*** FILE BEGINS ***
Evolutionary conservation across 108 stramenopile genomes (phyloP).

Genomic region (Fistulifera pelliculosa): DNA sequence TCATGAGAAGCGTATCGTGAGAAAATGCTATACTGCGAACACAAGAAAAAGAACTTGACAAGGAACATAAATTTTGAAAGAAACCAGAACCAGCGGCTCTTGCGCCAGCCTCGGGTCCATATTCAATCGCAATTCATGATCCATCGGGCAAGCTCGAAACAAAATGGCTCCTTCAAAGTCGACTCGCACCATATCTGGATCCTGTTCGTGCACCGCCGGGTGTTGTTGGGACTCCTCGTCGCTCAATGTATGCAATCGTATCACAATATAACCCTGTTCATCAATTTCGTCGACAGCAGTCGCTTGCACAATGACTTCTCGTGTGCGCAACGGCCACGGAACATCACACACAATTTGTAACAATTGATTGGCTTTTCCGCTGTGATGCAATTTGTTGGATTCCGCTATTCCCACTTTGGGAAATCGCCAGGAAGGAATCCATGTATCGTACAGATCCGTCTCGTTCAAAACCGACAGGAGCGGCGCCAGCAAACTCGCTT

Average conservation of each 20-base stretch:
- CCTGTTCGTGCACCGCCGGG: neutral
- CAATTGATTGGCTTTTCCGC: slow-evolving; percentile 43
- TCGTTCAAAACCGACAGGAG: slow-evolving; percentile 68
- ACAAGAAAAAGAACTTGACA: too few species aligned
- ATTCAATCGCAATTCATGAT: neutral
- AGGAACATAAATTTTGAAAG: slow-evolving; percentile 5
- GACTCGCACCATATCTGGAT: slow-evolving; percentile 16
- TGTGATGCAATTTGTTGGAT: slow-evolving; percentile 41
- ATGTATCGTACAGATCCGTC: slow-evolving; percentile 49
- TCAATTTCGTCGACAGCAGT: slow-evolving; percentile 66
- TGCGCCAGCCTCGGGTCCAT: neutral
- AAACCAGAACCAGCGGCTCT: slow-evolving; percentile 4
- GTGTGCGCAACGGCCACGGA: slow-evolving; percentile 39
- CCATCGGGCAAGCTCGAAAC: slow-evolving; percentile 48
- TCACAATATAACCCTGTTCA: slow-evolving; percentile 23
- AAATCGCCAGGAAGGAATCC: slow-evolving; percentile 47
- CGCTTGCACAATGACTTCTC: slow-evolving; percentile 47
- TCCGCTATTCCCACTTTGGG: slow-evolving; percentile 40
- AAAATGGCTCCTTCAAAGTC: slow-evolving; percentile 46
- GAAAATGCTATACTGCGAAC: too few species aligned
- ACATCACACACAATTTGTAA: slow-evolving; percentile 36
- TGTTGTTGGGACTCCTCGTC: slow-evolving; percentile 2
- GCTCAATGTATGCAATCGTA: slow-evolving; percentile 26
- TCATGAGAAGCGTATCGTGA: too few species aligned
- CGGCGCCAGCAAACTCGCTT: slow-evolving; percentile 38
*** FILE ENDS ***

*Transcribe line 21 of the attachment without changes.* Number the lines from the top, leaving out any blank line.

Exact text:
- TCCGCTATTCCCACTTTGGG: slow-evolving; percentile 40